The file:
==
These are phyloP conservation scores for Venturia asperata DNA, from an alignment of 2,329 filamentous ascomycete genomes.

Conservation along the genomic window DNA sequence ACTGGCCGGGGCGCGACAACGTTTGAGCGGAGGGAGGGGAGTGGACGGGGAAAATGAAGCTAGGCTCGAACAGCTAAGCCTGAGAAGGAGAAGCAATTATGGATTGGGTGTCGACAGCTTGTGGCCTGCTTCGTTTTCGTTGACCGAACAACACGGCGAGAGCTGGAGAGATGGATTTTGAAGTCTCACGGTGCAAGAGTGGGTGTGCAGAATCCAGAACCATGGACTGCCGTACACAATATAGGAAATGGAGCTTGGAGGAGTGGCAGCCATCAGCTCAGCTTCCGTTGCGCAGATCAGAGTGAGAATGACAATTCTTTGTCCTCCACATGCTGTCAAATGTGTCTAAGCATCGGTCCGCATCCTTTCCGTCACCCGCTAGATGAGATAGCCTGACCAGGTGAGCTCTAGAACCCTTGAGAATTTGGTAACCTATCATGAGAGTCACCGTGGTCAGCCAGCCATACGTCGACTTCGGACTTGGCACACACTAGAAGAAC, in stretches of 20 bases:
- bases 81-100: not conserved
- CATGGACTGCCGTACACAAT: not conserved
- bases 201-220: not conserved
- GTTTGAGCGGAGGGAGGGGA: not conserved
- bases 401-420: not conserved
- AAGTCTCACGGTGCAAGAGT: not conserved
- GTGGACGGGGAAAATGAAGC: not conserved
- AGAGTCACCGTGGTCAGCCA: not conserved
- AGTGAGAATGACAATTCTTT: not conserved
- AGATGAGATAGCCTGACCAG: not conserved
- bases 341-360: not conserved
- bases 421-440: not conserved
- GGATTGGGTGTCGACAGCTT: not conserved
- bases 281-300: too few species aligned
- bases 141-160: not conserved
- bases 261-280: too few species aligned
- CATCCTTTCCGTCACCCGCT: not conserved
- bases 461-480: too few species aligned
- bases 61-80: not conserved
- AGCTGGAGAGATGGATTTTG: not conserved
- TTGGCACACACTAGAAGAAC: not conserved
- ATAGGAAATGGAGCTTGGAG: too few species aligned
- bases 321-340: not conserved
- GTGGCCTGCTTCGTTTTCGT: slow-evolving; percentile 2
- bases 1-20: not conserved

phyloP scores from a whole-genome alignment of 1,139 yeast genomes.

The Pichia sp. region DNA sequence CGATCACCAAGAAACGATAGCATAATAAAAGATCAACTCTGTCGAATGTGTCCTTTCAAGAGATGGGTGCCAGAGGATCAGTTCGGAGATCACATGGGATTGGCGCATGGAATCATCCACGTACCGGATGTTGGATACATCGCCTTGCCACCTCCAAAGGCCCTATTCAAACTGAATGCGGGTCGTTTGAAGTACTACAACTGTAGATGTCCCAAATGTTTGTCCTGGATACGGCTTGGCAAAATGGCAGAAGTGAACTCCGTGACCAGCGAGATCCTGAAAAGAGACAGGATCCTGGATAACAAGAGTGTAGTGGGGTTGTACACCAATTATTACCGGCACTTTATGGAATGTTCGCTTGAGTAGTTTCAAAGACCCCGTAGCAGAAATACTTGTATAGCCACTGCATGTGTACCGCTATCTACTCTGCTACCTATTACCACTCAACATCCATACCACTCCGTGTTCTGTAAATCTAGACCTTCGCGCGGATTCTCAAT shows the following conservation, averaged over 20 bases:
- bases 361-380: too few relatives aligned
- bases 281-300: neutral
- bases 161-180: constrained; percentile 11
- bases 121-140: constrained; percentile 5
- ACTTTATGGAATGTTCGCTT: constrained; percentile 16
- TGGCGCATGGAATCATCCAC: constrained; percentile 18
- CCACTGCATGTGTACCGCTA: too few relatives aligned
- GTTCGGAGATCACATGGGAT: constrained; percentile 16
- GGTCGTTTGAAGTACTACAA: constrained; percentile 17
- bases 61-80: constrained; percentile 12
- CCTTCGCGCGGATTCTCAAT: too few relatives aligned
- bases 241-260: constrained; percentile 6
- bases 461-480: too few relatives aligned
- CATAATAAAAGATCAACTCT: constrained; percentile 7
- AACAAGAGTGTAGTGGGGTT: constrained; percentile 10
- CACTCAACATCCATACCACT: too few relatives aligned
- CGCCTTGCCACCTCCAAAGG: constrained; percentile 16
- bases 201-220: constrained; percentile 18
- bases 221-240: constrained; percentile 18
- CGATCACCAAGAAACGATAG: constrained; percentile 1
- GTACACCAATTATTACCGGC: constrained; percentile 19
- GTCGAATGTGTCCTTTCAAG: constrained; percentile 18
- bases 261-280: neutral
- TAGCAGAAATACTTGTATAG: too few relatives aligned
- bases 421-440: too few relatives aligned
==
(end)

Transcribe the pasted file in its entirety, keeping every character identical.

These are phyloP conservation scores for Venturia asperata DNA, from an alignment of 2,329 filamentous ascomycete genomes.

Conservation along the genomic window DNA sequence ACTGGCCGGGGCGCGACAACGTTTGAGCGGAGGGAGGGGAGTGGACGGGGAAAATGAAGCTAGGCTCGAACAGCTAAGCCTGAGAAGGAGAAGCAATTATGGATTGGGTGTCGACAGCTTGTGGCCTGCTTCGTTTTCGTTGACCGAACAACACGGCGAGAGCTGGAGAGATGGATTTTGAAGTCTCACGGTGCAAGAGTGGGTGTGCAGAATCCAGAACCATGGACTGCCGTACACAATATAGGAAATGGAGCTTGGAGGAGTGGCAGCCATCAGCTCAGCTTCCGTTGCGCAGATCAGAGTGAGAATGACAATTCTTTGTCCTCCACATGCTGTCAAATGTGTCTAAGCATCGGTCCGCATCCTTTCCGTCACCCGCTAGATGAGATAGCCTGACCAGGTGAGCTCTAGAACCCTTGAGAATTTGGTAACCTATCATGAGAGTCACCGTGGTCAGCCAGCCATACGTCGACTTCGGACTTGGCACACACTAGAAGAAC, in stretches of 20 bases:
- bases 81-100: not conserved
- CATGGACTGCCGTACACAAT: not conserved
- bases 201-220: not conserved
- GTTTGAGCGGAGGGAGGGGA: not conserved
- bases 401-420: not conserved
- AAGTCTCACGGTGCAAGAGT: not conserved
- GTGGACGGGGAAAATGAAGC: not conserved
- AGAGTCACCGTGGTCAGCCA: not conserved
- AGTGAGAATGACAATTCTTT: not conserved
- AGATGAGATAGCCTGACCAG: not conserved
- bases 341-360: not conserved
- bases 421-440: not conserved
- GGATTGGGTGTCGACAGCTT: not conserved
- bases 281-300: too few species aligned
- bases 141-160: not conserved
- bases 261-280: too few species aligned
- CATCCTTTCCGTCACCCGCT: not conserved
- bases 461-480: too few species aligned
- bases 61-80: not conserved
- AGCTGGAGAGATGGATTTTG: not conserved
- TTGGCACACACTAGAAGAAC: not conserved
- ATAGGAAATGGAGCTTGGAG: too few species aligned
- bases 321-340: not conserved
- GTGGCCTGCTTCGTTTTCGT: slow-evolving; percentile 2
- bases 1-20: not conserved

phyloP scores from a whole-genome alignment of 1,139 yeast genomes.

The Pichia sp. region DNA sequence CGATCACCAAGAAACGATAGCATAATAAAAGATCAACTCTGTCGAATGTGTCCTTTCAAGAGATGGGTGCCAGAGGATCAGTTCGGAGATCACATGGGATTGGCGCATGGAATCATCCACGTACCGGATGTTGGATACATCGCCTTGCCACCTCCAAAGGCCCTATTCAAACTGAATGCGGGTCGTTTGAAGTACTACAACTGTAGATGTCCCAAATGTTTGTCCTGGATACGGCTTGGCAAAATGGCAGAAGTGAACTCCGTGACCAGCGAGATCCTGAAAAGAGACAGGATCCTGGATAACAAGAGTGTAGTGGGGTTGTACACCAATTATTACCGGCACTTTATGGAATGTTCGCTTGAGTAGTTTCAAAGACCCCGTAGCAGAAATACTTGTATAGCCACTGCATGTGTACCGCTATCTACTCTGCTACCTATTACCACTCAACATCCATACCACTCCGTGTTCTGTAAATCTAGACCTTCGCGCGGATTCTCAAT shows the following conservation, averaged over 20 bases:
- bases 361-380: too few relatives aligned
- bases 281-300: neutral
- bases 161-180: constrained; percentile 11
- bases 121-140: constrained; percentile 5
- ACTTTATGGAATGTTCGCTT: constrained; percentile 16
- TGGCGCATGGAATCATCCAC: constrained; percentile 18
- CCACTGCATGTGTACCGCTA: too few relatives aligned
- GTTCGGAGATCACATGGGAT: constrained; percentile 16
- GGTCGTTTGAAGTACTACAA: constrained; percentile 17
- bases 61-80: constrained; percentile 12
- CCTTCGCGCGGATTCTCAAT: too few relatives aligned
- bases 241-260: constrained; percentile 6
- bases 461-480: too few relatives aligned
- CATAATAAAAGATCAACTCT: constrained; percentile 7
- AACAAGAGTGTAGTGGGGTT: constrained; percentile 10
- CACTCAACATCCATACCACT: too few relatives aligned
- CGCCTTGCCACCTCCAAAGG: constrained; percentile 16
- bases 201-220: constrained; percentile 18
- bases 221-240: constrained; percentile 18
- CGATCACCAAGAAACGATAG: constrained; percentile 1
- GTACACCAATTATTACCGGC: constrained; percentile 19
- GTCGAATGTGTCCTTTCAAG: constrained; percentile 18
- bases 261-280: neutral
- TAGCAGAAATACTTGTATAG: too few relatives aligned
- bases 421-440: too few relatives aligned